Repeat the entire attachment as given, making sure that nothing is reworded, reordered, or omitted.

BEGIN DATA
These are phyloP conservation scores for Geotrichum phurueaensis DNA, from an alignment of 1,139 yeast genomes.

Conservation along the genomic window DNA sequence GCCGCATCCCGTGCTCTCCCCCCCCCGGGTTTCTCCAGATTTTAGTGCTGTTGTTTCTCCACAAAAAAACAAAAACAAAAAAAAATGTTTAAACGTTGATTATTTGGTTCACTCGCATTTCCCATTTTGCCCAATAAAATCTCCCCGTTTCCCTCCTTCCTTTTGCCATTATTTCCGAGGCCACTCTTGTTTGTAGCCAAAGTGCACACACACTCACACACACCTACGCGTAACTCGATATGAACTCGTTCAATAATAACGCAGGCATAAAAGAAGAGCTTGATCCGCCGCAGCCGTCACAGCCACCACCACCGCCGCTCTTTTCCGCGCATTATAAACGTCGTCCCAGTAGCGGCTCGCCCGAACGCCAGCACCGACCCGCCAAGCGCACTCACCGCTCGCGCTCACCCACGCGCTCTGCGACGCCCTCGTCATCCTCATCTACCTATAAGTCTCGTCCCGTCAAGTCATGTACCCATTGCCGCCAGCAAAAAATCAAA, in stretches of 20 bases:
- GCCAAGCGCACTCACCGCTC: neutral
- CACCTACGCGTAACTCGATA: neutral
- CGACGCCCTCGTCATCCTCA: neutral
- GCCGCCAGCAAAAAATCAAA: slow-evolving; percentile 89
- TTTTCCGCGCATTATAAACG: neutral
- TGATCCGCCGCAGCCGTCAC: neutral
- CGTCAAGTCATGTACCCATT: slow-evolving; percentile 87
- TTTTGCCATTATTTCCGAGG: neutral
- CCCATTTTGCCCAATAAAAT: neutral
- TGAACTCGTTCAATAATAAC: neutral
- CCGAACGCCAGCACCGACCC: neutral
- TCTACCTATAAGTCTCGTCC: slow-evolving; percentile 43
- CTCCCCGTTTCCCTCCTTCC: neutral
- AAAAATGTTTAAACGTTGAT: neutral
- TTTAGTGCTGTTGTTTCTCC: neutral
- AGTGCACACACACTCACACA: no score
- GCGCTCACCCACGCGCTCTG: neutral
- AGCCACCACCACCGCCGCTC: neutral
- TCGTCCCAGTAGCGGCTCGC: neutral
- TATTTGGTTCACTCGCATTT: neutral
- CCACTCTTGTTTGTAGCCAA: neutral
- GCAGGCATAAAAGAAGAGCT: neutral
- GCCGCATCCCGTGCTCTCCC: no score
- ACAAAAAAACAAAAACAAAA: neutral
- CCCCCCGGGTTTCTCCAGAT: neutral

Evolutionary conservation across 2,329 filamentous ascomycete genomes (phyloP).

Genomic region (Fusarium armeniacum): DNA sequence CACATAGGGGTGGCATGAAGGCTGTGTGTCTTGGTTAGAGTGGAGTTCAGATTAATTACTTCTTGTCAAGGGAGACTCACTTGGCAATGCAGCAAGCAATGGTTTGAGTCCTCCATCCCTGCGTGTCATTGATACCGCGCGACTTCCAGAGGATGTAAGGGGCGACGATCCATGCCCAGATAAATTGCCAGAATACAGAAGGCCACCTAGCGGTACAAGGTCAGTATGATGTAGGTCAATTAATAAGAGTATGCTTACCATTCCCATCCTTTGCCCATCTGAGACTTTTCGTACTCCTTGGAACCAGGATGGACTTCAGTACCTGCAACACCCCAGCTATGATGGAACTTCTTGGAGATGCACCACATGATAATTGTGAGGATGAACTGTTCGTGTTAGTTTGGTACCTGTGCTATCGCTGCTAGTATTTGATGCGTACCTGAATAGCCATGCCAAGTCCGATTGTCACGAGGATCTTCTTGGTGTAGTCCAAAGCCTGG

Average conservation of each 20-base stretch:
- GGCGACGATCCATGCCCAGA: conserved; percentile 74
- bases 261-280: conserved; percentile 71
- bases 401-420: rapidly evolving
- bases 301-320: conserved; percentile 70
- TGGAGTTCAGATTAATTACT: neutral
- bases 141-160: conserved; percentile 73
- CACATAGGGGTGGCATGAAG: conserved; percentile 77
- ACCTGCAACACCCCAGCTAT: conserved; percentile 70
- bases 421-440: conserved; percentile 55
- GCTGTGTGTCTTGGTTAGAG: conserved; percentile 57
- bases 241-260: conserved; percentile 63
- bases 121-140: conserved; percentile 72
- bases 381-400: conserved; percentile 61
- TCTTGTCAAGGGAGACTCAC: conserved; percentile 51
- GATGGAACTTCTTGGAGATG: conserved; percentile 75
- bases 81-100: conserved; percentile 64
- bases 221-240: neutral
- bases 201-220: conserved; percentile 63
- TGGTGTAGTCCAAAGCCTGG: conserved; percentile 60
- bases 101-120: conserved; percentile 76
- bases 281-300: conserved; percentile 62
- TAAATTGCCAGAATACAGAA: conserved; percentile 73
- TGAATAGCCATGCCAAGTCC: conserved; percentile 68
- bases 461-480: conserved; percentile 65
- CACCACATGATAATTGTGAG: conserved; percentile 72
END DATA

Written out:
These are phyloP conservation scores for Geotrichum phurueaensis DNA, from an alignment of 1,139 yeast genomes.

Conservation along the genomic window DNA sequence GCCGCATCCCGTGCTCTCCCCCCCCCGGGTTTCTCCAGATTTTAGTGCTGTTGTTTCTCCACAAAAAAACAAAAACAAAAAAAAATGTTTAAACGTTGATTATTTGGTTCACTCGCATTTCCCATTTTGCCCAATAAAATCTCCCCGTTTCCCTCCTTCCTTTTGCCATTATTTCCGAGGCCACTCTTGTTTGTAGCCAAAGTGCACACACACTCACACACACCTACGCGTAACTCGATATGAACTCGTTCAATAATAACGCAGGCATAAAAGAAGAGCTTGATCCGCCGCAGCCGTCACAGCCACCACCACCGCCGCTCTTTTCCGCGCATTATAAACGTCGTCCCAGTAGCGGCTCGCCCGAACGCCAGCACCGACCCGCCAAGCGCACTCACCGCTCGCGCTCACCCACGCGCTCTGCGACGCCCTCGTCATCCTCATCTACCTATAAGTCTCGTCCCGTCAAGTCATGTACCCATTGCCGCCAGCAAAAAATCAAA, in stretches of 20 bases:
- GCCAAGCGCACTCACCGCTC: neutral
- CACCTACGCGTAACTCGATA: neutral
- CGACGCCCTCGTCATCCTCA: neutral
- GCCGCCAGCAAAAAATCAAA: slow-evolving; percentile 89
- TTTTCCGCGCATTATAAACG: neutral
- TGATCCGCCGCAGCCGTCAC: neutral
- CGTCAAGTCATGTACCCATT: slow-evolving; percentile 87
- TTTTGCCATTATTTCCGAGG: neutral
- CCCATTTTGCCCAATAAAAT: neutral
- TGAACTCGTTCAATAATAAC: neutral
- CCGAACGCCAGCACCGACCC: neutral
- TCTACCTATAAGTCTCGTCC: slow-evolving; percentile 43
- CTCCCCGTTTCCCTCCTTCC: neutral
- AAAAATGTTTAAACGTTGAT: neutral
- TTTAGTGCTGTTGTTTCTCC: neutral
- AGTGCACACACACTCACACA: no score
- GCGCTCACCCACGCGCTCTG: neutral
- AGCCACCACCACCGCCGCTC: neutral
- TCGTCCCAGTAGCGGCTCGC: neutral
- TATTTGGTTCACTCGCATTT: neutral
- CCACTCTTGTTTGTAGCCAA: neutral
- GCAGGCATAAAAGAAGAGCT: neutral
- GCCGCATCCCGTGCTCTCCC: no score
- ACAAAAAAACAAAAACAAAA: neutral
- CCCCCCGGGTTTCTCCAGAT: neutral

Evolutionary conservation across 2,329 filamentous ascomycete genomes (phyloP).

Genomic region (Fusarium armeniacum): DNA sequence CACATAGGGGTGGCATGAAGGCTGTGTGTCTTGGTTAGAGTGGAGTTCAGATTAATTACTTCTTGTCAAGGGAGACTCACTTGGCAATGCAGCAAGCAATGGTTTGAGTCCTCCATCCCTGCGTGTCATTGATACCGCGCGACTTCCAGAGGATGTAAGGGGCGACGATCCATGCCCAGATAAATTGCCAGAATACAGAAGGCCACCTAGCGGTACAAGGTCAGTATGATGTAGGTCAATTAATAAGAGTATGCTTACCATTCCCATCCTTTGCCCATCTGAGACTTTTCGTACTCCTTGGAACCAGGATGGACTTCAGTACCTGCAACACCCCAGCTATGATGGAACTTCTTGGAGATGCACCACATGATAATTGTGAGGATGAACTGTTCGTGTTAGTTTGGTACCTGTGCTATCGCTGCTAGTATTTGATGCGTACCTGAATAGCCATGCCAAGTCCGATTGTCACGAGGATCTTCTTGGTGTAGTCCAAAGCCTGG

Average conservation of each 20-base stretch:
- GGCGACGATCCATGCCCAGA: conserved; percentile 74
- bases 261-280: conserved; percentile 71
- bases 401-420: rapidly evolving
- bases 301-320: conserved; percentile 70
- TGGAGTTCAGATTAATTACT: neutral
- bases 141-160: conserved; percentile 73
- CACATAGGGGTGGCATGAAG: conserved; percentile 77
- ACCTGCAACACCCCAGCTAT: conserved; percentile 70
- bases 421-440: conserved; percentile 55
- GCTGTGTGTCTTGGTTAGAG: conserved; percentile 57
- bases 241-260: conserved; percentile 63
- bases 121-140: conserved; percentile 72
- bases 381-400: conserved; percentile 61
- TCTTGTCAAGGGAGACTCAC: conserved; percentile 51
- GATGGAACTTCTTGGAGATG: conserved; percentile 75
- bases 81-100: conserved; percentile 64
- bases 221-240: neutral
- bases 201-220: conserved; percentile 63
- TGGTGTAGTCCAAAGCCTGG: conserved; percentile 60
- bases 101-120: conserved; percentile 76
- bases 281-300: conserved; percentile 62
- TAAATTGCCAGAATACAGAA: conserved; percentile 73
- TGAATAGCCATGCCAAGTCC: conserved; percentile 68
- bases 461-480: conserved; percentile 65
- CACCACATGATAATTGTGAG: conserved; percentile 72